Monday, 9 May 2011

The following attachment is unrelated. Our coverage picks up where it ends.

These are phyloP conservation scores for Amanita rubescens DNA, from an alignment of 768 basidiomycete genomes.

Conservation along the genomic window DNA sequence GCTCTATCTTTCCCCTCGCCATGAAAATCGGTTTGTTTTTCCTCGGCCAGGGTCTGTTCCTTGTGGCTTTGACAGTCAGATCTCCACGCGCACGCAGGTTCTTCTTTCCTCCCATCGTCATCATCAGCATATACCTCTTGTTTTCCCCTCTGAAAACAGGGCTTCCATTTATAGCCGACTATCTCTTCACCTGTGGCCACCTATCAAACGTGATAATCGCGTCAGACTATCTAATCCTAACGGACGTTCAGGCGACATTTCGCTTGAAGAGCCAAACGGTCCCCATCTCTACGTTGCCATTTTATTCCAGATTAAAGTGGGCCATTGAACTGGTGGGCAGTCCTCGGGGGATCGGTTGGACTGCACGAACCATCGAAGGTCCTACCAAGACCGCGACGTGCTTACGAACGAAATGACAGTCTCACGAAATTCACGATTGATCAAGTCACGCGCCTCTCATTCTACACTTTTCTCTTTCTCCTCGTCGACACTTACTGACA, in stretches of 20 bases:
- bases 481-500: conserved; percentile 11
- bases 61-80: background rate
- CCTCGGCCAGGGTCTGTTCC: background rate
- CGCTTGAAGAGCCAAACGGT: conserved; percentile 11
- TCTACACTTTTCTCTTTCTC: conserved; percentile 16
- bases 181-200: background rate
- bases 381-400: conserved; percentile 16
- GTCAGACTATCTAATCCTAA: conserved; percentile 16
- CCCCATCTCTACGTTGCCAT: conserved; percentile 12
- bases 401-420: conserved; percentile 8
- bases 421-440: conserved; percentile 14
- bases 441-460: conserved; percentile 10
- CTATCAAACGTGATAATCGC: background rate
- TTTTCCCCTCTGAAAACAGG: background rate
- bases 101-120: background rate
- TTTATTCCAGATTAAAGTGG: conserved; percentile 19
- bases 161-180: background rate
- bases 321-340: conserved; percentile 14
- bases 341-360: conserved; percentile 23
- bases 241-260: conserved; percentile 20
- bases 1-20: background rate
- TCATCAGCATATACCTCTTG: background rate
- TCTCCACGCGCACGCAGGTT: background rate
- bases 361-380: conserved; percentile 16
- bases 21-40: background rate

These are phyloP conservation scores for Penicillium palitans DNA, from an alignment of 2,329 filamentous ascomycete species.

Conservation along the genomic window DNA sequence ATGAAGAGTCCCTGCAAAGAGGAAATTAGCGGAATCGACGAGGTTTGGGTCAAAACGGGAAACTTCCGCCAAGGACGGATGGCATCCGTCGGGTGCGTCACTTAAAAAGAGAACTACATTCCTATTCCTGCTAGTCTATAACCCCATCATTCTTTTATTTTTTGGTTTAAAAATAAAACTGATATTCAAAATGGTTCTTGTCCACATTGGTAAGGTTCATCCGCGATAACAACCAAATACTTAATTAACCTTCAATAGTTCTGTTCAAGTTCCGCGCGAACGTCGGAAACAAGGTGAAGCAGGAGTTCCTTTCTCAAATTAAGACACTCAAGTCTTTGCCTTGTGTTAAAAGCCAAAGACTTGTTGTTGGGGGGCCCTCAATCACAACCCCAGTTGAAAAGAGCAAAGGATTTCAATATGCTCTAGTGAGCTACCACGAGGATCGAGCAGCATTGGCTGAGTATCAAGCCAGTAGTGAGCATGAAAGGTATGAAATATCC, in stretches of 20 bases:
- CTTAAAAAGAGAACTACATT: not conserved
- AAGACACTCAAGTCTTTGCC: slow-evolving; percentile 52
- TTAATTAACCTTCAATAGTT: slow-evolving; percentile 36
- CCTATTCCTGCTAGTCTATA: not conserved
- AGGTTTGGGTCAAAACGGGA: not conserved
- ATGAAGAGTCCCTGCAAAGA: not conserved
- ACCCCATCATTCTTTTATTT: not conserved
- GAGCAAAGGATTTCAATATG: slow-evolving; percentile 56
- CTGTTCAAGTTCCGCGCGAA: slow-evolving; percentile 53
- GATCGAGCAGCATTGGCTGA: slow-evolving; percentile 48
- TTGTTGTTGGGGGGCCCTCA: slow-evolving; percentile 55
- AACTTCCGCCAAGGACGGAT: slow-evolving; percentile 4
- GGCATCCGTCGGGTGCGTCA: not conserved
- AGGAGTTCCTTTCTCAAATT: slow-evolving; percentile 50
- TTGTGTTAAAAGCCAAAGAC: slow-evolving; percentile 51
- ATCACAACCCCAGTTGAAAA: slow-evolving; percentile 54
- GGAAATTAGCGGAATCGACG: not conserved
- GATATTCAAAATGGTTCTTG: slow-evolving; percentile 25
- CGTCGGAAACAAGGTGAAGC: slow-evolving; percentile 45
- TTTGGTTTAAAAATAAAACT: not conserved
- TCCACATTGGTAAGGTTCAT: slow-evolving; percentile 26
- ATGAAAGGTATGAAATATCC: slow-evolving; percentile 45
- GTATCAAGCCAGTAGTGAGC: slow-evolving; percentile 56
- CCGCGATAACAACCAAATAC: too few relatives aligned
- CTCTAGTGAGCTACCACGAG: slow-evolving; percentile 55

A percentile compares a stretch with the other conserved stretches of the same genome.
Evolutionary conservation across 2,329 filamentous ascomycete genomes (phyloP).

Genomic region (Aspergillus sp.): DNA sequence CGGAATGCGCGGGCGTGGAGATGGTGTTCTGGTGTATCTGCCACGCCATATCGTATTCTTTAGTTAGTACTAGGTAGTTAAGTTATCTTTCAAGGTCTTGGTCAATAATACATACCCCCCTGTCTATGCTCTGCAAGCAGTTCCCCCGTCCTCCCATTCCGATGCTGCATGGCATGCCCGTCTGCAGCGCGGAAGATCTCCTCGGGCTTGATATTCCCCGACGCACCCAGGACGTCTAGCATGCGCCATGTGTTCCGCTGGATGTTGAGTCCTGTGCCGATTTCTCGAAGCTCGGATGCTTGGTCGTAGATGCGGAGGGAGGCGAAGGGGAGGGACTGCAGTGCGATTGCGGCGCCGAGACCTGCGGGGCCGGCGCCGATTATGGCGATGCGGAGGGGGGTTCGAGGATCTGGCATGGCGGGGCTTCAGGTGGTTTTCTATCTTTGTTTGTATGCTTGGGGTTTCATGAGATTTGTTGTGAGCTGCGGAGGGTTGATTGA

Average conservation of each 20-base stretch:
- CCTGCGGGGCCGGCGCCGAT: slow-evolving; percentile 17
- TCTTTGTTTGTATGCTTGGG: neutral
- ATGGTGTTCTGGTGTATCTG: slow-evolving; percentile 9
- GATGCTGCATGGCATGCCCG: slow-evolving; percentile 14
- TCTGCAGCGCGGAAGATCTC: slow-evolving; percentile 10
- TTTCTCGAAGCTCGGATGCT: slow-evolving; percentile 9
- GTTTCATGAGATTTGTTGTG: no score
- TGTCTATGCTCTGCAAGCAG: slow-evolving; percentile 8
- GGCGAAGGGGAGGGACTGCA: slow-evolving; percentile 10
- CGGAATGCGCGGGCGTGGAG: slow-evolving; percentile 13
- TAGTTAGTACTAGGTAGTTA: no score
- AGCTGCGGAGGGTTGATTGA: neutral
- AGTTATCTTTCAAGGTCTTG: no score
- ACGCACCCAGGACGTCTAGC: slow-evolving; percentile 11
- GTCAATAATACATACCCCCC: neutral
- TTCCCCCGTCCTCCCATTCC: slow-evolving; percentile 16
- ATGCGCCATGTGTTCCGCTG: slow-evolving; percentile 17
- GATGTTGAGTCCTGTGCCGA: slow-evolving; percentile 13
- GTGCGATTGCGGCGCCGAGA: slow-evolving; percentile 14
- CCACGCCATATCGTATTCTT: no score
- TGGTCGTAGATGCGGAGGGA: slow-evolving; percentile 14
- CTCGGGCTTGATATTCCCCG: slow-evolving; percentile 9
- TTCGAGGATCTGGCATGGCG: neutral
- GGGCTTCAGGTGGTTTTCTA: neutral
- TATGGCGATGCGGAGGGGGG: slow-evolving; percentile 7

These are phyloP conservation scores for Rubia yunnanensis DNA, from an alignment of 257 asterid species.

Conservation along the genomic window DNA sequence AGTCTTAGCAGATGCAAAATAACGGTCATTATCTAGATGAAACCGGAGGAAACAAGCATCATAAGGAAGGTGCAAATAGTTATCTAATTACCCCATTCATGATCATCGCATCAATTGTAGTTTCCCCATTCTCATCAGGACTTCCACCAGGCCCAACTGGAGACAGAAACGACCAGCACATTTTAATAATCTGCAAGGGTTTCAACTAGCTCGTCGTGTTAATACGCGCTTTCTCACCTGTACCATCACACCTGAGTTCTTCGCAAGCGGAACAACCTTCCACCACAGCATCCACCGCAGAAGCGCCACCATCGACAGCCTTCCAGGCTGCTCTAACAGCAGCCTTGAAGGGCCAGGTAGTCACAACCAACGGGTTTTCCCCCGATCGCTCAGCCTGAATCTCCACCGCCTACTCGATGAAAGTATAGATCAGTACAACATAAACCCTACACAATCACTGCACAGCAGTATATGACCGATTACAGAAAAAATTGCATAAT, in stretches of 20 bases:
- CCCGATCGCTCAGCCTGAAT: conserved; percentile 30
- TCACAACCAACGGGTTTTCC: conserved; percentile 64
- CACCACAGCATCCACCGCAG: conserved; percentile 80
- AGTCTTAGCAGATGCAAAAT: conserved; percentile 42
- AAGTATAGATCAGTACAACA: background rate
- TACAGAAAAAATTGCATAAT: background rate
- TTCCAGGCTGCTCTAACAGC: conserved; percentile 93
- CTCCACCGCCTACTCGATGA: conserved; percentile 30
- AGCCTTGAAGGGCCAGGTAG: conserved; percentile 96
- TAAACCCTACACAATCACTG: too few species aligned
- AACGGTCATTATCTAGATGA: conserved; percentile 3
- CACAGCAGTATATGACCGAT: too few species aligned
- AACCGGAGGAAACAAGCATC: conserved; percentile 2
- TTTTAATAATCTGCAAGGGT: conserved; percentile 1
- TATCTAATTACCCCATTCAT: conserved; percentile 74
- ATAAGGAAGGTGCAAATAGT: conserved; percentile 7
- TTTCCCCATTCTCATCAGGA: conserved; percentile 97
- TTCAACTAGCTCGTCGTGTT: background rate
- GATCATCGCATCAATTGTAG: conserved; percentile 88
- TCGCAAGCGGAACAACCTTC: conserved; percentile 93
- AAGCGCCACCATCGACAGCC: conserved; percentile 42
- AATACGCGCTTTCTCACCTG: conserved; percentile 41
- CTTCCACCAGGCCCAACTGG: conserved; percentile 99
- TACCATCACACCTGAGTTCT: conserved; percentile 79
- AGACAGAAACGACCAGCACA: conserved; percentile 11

I was due to travel to Japan at the beginning of April, but due to the impact of the earthquake and the following Tsunami and subsequent damage to the nuclear power plant at Fukushima, the trip was cancelled. The tour operator (Journeys of Distinction) I feel made the right decision to cancel the trip, waiting a week before we were due to travel, but following not only recommendations from our Foreign Office, but also from contacts in Tokyo who were giving first hand accounts of what was happening, they felt that travellers would not feel safe. I was personally very disappointed. Japan is one of those places that has held a fascination for me since I was a child, watching Alan Whicker travel to the country where he towered above everyone and everything seemed so very different to the world that I understood. My view of Japan is one of contrasts, of Lost in Translation, of bright lights, and yet gentle people, super fast trains and uber efficient work force, and exquisite gardens and awesome mountains, and an unequivocal national identify and courage that surpasses that of most western culture. I still feel those things about Japan, but having watched the devastation on TV and spoken to those living there, I have gained an insight into a country I still have yet to visit, but feel I know so much more about. There are those who have families to bring up and livelihoods to restore and maintain, and although Japan has been pushed to the back of the news pages recently due to what is happening in the middle east, our recent Royal Wedding, the demise of Bin Laden, and our own petty politics, this does not mean the problem has gone away especially for those who live there. Amongst all the devastation there have been many gentle stories of bravery and kindness which have gone unnoticed in the media here. Sonoko, a mother of two year old Koma, who lives with her family tells of how her husband Johannes returned from the Tohoku area where the earthquake happened. ‘We have a donkey called Rosa as well as three other horses to take tourists on tours but wanted to use Rosa to cheer up some local children who had suffered loss of their homes. He was there for a week and returned with stories about what he had seen and also with a load of toys, including a large toy Kermit frog which Koma now plays with and a tricycle that he picked up. He told Koma these toys once belonged to happy families who lost everything and had to throw them away although they wanted to keep them. He told Koma he should cherish the toys as their original owners would have done. I remember the first thing I did after Johannes returned was to wash the Kermit.” It is not just those with families who are looking to the future with incredible courage and strength of spirit. Akiko, who is 32, single and lives in central Tokyo, works as an investment banker. She keeps very long hours during the week (9am to 1am), and like everyone else at the bank, has been told that it is business as usual. ‘Senior management here have told us Tokyo is a safe place to live. They also retained a specialist who used to work for IAEA and provide us with information regarding the radiation effect on food and water gathering lots of information from many sources. “I cover local government clients. Most of my clients are now busy helping sufferers of the Tsunami, so some of the projects are now postponed. Now we try to save the electric power, so the city is much darker than normal. Because of this, I try to go back home earlier and pay more attention to save electric power and water at my home than before. We think it was a good lesson for people who live in Tokyo and have used much energy. Some trains don't work as normal and it sometimes takes more time to get to the destination. I still go out after the quake, but not as much as I fear the radiation in the air.” ‘Everyone in Japan is aware that earthquakes can occur any time. However, I don't know if many people predicted this big earthquake based on the earthquake last year. I heard the story about a city councilor building a set of emergency stairs at the elementary school last December in preparation for Tsunami and all the children at the school successfully escaped from the damaged school. I assume that some people at the damaged area had prepared for Tsunami. ‘I think things to get slowly back to normal, so I don't think I want to leave Japan. I don't know if it is safe, but I want to stay here as I have lovely family and friends here and love my job as well. We know so many people all over the world try to resolve the serious nuclear power problems and we appreciate such support. ‘We have kept normal services at the bank and we held several town hall meetings hosted by senior managements in the week after the earthquake and the senior managements emphasized that we should think about the community, not ourselves under this severe situation. ‘Many clients keep their normal life and we need to provide our services to them. Therefore, I think nearly everyone at our company keep working as normal while we have options to consult managers if we can and want to work from foreign offices or home. Most of my friends are staying in Tokyo but some friends who have very young babies have left. I think it’s important that we, people live in Tokyo keep our normal life and business saving electric power and water for Japan’s recovery.” “Admittedly, a week after the earthquake, few people went out and I heard that the revenue at restaurants decreased by 80-90%. However, now more people are going out and socialising in restaurants. We're required to save electric power, so some restaurants and department stores close their shop earlier than before, so people go back earlier. But overall, I feel that people started to get back to their normal life in Tokyo and try to spend money at restaurants and shops to support the restaurants and shops. We feel fear a little bit and we're tired as we still experience earthquake [now it’s less than before], but we hear good stories about people who have hope still in the most damaged area and we want to help each other, so I think people try to have hope. They have much more hope than they did immediately after the earthquake.” “Our company has the matching gift program. I and many my colleagues supported Tohoku area by donation. If I donate $100 to Red Cross, my company add $100 and we can donate $200 to Red Cross.” “Yuto, one of my colleagues who lives in Tokyo has visited the damaged area with his friend every weekend and painted pictures with people at the damaged area. He works as normal from Monday through Friday and drives a car for a few hours heading to Tohoku area every Friday night. He wants to cheer up people in Tohoku area by painting pictures together. Almost 30 people, from young children to elders gather and enjoy painting.” My friend’s husband runs medicines wholesale company. He kept working day and night including weekends to deliver medicines smoothly to Tohoku area after the earthquake. I heard that a restaurant in Tokyo closed their restaurant for a few days and visited Tohoku area to provided cooked food for free. I also saw the news article which many famous actors visited Tohoku area and prepared meals outdoors. “I visited many temples and shrines in Kyoto with my parents and prayed for early recovery in Tohoku area this week. We found the words praying for Tohoku area and donation box at every temples and shrines in Kyoto.” I intend to take that trip to Japan next year. When I heard of the disaster I saw no good coming from it, but having interviewed many of those who are living through the experience and who have grown emotionally and spiritually as a result of the consequences, I look forward to visiting this most enigmatic of places and the amazing people who live there.